Heroic Web Hosting: DirectNIC vs. Katrina
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In the annals of disaster, Hurricane Katrina will go down in history. When people record the stories of those who heroically soldiered on against some of the worst conditions that could be thrown at them, New Orleans web hosting company DirectNIC will be featured prominently. While the conditions they faced were extreme, the way the company coped with them contains lessons for anyone running a web hosting business.
On Saturday, August 27, at 11:05 PM, a blog titled The Interdictor recorded one sentence: "Hmm. This could actually be a nasty storm." So began the amazing tale of the web hosting company that resolutely stayed up and continued to serve its customers through the worst hurricane to hit the southeastern United States in at least 13 years, possibly ever. The company and its people captured the imagination of the Internet, continuing to serve their customers and refusing to leave even when many others thought they were crazy to stay. What's more, they blogged about it, even showing live webcam pictures of what was going on.
DirectNIC was founded in 2000. They have been described as a midrange-priced web host. While a few people have given them bad reviews, most of their customers seem to be very satisfied with their service, giving the company four and five-star ratings. In particular, one customer spoke of their willingness to help him out with problems (which he described as "usually of my own making") into the wee hours. Already, we can see that this company is willing to go the extra mile.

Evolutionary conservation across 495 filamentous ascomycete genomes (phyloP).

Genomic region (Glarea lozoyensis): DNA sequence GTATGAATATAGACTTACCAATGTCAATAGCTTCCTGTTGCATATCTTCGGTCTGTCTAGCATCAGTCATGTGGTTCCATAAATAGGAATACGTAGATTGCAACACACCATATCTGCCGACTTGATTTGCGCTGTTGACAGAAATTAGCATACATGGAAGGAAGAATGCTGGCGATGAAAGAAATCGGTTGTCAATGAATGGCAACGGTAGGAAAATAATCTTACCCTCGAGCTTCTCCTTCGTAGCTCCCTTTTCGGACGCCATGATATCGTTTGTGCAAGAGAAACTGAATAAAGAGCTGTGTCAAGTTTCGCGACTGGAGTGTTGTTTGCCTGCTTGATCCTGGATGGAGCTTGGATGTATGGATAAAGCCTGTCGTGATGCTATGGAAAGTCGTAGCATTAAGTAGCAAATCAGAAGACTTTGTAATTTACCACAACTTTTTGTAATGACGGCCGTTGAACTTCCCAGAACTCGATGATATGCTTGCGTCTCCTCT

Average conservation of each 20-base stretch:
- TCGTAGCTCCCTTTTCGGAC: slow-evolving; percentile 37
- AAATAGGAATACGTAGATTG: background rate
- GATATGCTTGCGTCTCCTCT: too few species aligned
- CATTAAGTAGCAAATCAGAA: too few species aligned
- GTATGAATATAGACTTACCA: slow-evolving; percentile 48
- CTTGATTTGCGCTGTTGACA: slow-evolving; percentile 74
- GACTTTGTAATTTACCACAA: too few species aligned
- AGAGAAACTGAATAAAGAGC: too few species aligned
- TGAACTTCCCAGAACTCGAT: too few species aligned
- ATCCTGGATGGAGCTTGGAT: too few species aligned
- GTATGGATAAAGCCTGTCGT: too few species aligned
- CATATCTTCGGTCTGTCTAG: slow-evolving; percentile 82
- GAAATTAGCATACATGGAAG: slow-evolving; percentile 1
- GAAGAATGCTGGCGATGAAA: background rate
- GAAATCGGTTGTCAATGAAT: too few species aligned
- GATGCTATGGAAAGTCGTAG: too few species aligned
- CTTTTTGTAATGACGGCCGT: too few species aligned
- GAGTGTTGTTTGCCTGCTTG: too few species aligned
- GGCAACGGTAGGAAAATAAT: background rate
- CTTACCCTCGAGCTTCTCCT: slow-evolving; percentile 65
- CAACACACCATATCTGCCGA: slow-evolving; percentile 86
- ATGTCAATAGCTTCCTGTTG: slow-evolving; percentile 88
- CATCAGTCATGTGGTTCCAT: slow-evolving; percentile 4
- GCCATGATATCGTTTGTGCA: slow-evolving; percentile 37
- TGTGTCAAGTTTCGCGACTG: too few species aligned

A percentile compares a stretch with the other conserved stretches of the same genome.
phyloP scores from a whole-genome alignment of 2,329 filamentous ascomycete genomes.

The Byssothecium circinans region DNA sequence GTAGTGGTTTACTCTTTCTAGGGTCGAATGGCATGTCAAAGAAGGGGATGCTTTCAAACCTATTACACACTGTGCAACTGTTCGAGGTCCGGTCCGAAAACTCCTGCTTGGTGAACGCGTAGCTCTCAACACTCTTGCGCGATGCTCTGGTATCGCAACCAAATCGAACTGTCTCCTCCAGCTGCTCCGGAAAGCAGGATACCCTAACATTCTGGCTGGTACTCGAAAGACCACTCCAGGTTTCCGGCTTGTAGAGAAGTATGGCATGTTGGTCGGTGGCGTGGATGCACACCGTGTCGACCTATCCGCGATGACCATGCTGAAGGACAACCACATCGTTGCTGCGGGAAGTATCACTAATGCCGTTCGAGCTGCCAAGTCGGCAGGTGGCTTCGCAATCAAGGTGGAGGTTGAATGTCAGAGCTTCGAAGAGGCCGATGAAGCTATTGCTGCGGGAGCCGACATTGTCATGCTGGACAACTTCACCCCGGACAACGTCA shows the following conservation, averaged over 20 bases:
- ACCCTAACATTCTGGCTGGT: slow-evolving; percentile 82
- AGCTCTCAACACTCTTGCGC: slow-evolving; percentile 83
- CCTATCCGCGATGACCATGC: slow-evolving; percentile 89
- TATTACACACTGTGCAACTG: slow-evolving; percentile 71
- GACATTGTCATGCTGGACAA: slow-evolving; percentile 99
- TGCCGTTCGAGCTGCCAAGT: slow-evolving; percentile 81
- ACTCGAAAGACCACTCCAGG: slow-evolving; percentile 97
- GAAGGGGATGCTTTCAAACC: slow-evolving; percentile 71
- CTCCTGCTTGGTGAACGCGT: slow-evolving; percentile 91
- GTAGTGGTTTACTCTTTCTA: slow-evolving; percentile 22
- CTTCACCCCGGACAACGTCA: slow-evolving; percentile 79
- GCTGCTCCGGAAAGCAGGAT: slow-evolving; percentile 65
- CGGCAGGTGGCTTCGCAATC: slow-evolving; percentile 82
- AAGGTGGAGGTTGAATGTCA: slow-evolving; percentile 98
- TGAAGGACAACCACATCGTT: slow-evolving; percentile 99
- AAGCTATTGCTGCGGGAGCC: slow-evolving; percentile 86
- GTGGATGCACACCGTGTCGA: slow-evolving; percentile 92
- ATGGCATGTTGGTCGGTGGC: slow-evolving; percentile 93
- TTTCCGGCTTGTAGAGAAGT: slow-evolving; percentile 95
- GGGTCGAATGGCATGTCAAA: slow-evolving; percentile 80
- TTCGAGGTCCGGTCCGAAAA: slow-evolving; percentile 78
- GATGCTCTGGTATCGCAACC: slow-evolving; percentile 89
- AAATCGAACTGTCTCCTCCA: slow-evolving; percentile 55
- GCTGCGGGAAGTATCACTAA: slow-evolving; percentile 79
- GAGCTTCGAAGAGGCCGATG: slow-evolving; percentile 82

According to Netcraft, DirectNIC is the eleventh largest domain name registration firm, with more than a million names registered. They are owned by Intercosmos Media Group, whose CEO is Sigmund Solares. Michael Barnett, DirectNIC's crisis manager, is the primary author of the web hosting company's blog, which is being tracked by close to 2000 (or more) people. And it's no wonder: that blog is the only source of continuous, on-the-spot news and commentary by people who are actually living in New Orleans, trying to survive, carry on their business, and do right by their customers. Techweb News described it as "a once-in-a-lifetime account of an American city coming apart."
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